Developing a Strength and Conditioning Program – Part 1

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Developing a Strength & Conditioning training program (Part 1)

The basis of this article is laying the foundation of a strength and conditioning program. This involves the goals, the time frame, and the planning that goes into athletic development prior to specificity of  sport,  the athlete’scurrent training level, and ability of each athlete. The gold standard for developing the base of a program is periodization. Periodization is defined as preplanned, systematic variations in training specifity, intensity, and volume organized in periods or cycles within an overall program. (1CSCS)

General adaptation syndrome is the manner by which the human body reacts to stress. This is broken down into three phases. Shock and Alarm; this is the excessive soreness an athlete will feel in the days or weeks following the beginning of a new workout phase. Then we move on to the resistance phase. This is where true strength and power gains are made and the body is able to withstand the stress (i.e. heavy weights) placed upon it. However if the stress persists for too long or too much (which depends on the experience of the athlete) the third phase, the exhaustive phase is reached. This is often referred to as overtraining and is why programs are designed in different phases so that the types of stressors on the body will differ.

Macro-Meso-Micro

The traditional periodization model partitions the overall program into specific time periods. The largest division is the macro cycle, followed by the Mesocycle and Microcycle. Easy to remember right? The Macrocycle is the big picture, which generally is a “training year”. This can be from several months all the way up to 4 years. Think Olympic athletes…they have the big competition every four years, so they will generally follow a 4 year macrocycle that is planned out with meso and micro cycles that fill the full 4 years. Sounds crazy to follow one program for 4 years huh?

Every Macrocycle I have been on was only 1 year, based on playing football dand having 1 season PER YEAR.  Take a step down and you are at the MesoCycle. These can last several weeks, up to several months.  The key Mesocycle you will see are preparation, first transition, competition, and second transition, or active rest. The Mesocycle can last from several weeks to several months depending on the goal of the athlete and the number of sports seasons to apply the program to. Lastly we have the microcycle. This is day-to-day or week-to-week activity and is the most visible part of the training program. The general microcycles are hypertrophy, endurance, basic strength, strength and power, peaking or maintenance (competition time), and active rest. As one progresses through each cycle the intensity increases and the volume decreases. Basically this means more stress or heavier weights and fewer reps, but very high intensity.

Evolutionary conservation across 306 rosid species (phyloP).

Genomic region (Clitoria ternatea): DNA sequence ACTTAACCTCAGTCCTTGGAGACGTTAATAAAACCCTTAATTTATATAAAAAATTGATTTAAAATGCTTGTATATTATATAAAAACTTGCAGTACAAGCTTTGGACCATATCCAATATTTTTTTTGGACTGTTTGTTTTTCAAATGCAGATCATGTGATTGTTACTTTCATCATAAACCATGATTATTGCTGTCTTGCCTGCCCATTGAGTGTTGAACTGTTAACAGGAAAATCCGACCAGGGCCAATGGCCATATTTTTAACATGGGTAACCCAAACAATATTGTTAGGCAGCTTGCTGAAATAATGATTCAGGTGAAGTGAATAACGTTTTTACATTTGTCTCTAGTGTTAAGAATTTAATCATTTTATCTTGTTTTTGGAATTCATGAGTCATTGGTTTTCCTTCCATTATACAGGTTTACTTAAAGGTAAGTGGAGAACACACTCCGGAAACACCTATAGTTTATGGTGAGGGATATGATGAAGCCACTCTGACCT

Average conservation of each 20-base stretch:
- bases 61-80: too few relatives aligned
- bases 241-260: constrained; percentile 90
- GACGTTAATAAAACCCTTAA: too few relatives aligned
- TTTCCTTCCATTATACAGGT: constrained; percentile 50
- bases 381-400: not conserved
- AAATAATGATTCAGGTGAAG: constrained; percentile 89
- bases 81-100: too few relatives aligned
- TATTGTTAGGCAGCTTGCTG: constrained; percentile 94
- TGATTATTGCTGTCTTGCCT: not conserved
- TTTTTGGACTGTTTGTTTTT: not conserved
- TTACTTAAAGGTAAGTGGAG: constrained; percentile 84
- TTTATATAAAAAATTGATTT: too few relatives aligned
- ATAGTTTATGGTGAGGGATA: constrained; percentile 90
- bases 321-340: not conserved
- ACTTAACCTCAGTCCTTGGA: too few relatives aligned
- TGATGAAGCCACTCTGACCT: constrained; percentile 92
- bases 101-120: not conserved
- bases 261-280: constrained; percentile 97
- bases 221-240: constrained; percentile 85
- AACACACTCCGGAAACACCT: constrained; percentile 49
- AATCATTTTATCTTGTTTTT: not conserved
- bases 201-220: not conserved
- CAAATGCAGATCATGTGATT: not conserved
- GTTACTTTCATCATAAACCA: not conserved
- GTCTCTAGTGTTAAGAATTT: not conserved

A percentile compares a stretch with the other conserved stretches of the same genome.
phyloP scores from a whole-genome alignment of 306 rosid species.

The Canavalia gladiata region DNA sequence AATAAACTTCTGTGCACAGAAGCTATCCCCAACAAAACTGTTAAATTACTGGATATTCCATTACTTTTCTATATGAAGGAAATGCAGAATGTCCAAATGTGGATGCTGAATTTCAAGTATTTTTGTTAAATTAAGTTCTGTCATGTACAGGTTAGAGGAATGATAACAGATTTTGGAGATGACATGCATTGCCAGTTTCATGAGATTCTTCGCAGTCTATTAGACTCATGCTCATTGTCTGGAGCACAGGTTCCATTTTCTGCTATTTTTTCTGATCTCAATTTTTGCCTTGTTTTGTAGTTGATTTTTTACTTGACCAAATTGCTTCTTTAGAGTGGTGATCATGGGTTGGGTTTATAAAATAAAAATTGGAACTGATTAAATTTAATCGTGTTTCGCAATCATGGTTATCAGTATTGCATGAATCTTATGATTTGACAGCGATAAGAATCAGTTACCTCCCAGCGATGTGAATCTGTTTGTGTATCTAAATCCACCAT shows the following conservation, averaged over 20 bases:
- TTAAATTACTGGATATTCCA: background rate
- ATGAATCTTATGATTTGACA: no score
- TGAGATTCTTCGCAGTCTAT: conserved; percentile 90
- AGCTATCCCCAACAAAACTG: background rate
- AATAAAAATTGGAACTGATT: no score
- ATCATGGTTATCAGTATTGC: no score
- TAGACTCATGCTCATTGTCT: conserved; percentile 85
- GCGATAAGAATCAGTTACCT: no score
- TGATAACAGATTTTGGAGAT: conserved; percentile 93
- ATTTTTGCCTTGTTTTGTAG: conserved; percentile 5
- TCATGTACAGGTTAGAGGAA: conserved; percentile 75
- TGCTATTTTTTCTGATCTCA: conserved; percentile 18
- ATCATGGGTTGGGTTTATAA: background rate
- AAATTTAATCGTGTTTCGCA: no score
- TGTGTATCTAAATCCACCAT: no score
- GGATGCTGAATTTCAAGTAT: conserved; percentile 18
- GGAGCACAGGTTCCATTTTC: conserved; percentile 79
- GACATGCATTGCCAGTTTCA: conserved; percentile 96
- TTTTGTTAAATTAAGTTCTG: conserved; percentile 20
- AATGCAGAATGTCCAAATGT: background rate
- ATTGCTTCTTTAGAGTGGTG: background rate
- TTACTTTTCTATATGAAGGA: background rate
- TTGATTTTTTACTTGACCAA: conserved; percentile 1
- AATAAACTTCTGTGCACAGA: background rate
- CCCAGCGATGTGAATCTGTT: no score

The cycles are an easy way to quantify a workload, but in order to achieve goals they must be accompanied by qualitative criteria regarding sport specific learning and training.  In the next article we will explore these qualitative measures(i.e. exercise interval, exercise order, relief, frequency, and intensity) as well as examine an athlete’s ability and goals to make an individualized, sport specific, program.

References:

adaptation

1.Earl, Roger & Baechle, Thomas: Essentials of Strength Training and Conditioning, 3rd Edition http://www.nsca-lift.org/

2. http://oregonstate.edu/instruct/dce/hhs231_w04/nine/studyguide.htm

3. http://www.cxmagazine.com/training-for-cyclocross-pre-season-training-plans-coach-michael-birner

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